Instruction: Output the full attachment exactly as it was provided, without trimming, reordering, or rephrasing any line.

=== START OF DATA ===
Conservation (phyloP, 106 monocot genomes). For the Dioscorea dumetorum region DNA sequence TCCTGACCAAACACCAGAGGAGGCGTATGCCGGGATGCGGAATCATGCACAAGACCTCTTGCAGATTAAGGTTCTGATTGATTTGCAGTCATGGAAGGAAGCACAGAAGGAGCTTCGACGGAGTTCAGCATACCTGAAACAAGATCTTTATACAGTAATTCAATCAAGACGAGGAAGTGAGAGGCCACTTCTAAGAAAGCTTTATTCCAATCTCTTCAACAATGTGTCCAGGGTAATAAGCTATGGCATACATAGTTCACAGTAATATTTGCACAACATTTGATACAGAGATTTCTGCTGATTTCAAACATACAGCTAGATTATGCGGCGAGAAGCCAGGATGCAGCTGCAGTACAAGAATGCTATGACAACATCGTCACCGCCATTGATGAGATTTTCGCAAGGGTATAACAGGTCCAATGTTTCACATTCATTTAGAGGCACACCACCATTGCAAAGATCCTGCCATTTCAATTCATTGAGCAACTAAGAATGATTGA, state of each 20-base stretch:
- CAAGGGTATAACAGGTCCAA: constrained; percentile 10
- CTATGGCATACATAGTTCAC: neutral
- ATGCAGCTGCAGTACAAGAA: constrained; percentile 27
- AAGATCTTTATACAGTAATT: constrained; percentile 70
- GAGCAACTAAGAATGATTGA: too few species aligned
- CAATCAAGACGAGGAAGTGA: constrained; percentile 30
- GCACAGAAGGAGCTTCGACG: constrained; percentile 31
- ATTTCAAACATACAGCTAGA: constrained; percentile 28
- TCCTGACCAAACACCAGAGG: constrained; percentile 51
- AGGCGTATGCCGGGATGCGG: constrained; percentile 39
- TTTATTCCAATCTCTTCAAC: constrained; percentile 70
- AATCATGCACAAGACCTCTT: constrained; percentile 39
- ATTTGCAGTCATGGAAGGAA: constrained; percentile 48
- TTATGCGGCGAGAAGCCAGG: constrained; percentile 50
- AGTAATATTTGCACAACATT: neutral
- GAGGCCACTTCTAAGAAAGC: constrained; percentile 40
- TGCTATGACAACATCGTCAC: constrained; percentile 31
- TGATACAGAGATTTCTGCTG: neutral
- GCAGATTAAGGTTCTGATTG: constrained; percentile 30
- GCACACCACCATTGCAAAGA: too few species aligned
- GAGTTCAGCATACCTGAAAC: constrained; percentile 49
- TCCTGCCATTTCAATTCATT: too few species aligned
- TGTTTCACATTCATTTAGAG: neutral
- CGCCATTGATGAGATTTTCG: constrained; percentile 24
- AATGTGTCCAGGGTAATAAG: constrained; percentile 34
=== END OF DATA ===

Conservation (phyloP, 106 monocot genomes). For the Dioscorea dumetorum region DNA sequence TCCTGACCAAACACCAGAGGAGGCGTATGCCGGGATGCGGAATCATGCACAAGACCTCTTGCAGATTAAGGTTCTGATTGATTTGCAGTCATGGAAGGAAGCACAGAAGGAGCTTCGACGGAGTTCAGCATACCTGAAACAAGATCTTTATACAGTAATTCAATCAAGACGAGGAAGTGAGAGGCCACTTCTAAGAAAGCTTTATTCCAATCTCTTCAACAATGTGTCCAGGGTAATAAGCTATGGCATACATAGTTCACAGTAATATTTGCACAACATTTGATACAGAGATTTCTGCTGATTTCAAACATACAGCTAGATTATGCGGCGAGAAGCCAGGATGCAGCTGCAGTACAAGAATGCTATGACAACATCGTCACCGCCATTGATGAGATTTTCGCAAGGGTATAACAGGTCCAATGTTTCACATTCATTTAGAGGCACACCACCATTGCAAAGATCCTGCCATTTCAATTCATTGAGCAACTAAGAATGATTGA, state of each 20-base stretch:
- CAAGGGTATAACAGGTCCAA: constrained; percentile 10
- CTATGGCATACATAGTTCAC: neutral
- ATGCAGCTGCAGTACAAGAA: constrained; percentile 27
- AAGATCTTTATACAGTAATT: constrained; percentile 70
- GAGCAACTAAGAATGATTGA: too few species aligned
- CAATCAAGACGAGGAAGTGA: constrained; percentile 30
- GCACAGAAGGAGCTTCGACG: constrained; percentile 31
- ATTTCAAACATACAGCTAGA: constrained; percentile 28
- TCCTGACCAAACACCAGAGG: constrained; percentile 51
- AGGCGTATGCCGGGATGCGG: constrained; percentile 39
- TTTATTCCAATCTCTTCAAC: constrained; percentile 70
- AATCATGCACAAGACCTCTT: constrained; percentile 39
- ATTTGCAGTCATGGAAGGAA: constrained; percentile 48
- TTATGCGGCGAGAAGCCAGG: constrained; percentile 50
- AGTAATATTTGCACAACATT: neutral
- GAGGCCACTTCTAAGAAAGC: constrained; percentile 40
- TGCTATGACAACATCGTCAC: constrained; percentile 31
- TGATACAGAGATTTCTGCTG: neutral
- GCAGATTAAGGTTCTGATTG: constrained; percentile 30
- GCACACCACCATTGCAAAGA: too few species aligned
- GAGTTCAGCATACCTGAAAC: constrained; percentile 49
- TCCTGCCATTTCAATTCATT: too few species aligned
- TGTTTCACATTCATTTAGAG: neutral
- CGCCATTGATGAGATTTTCG: constrained; percentile 24
- AATGTGTCCAGGGTAATAAG: constrained; percentile 34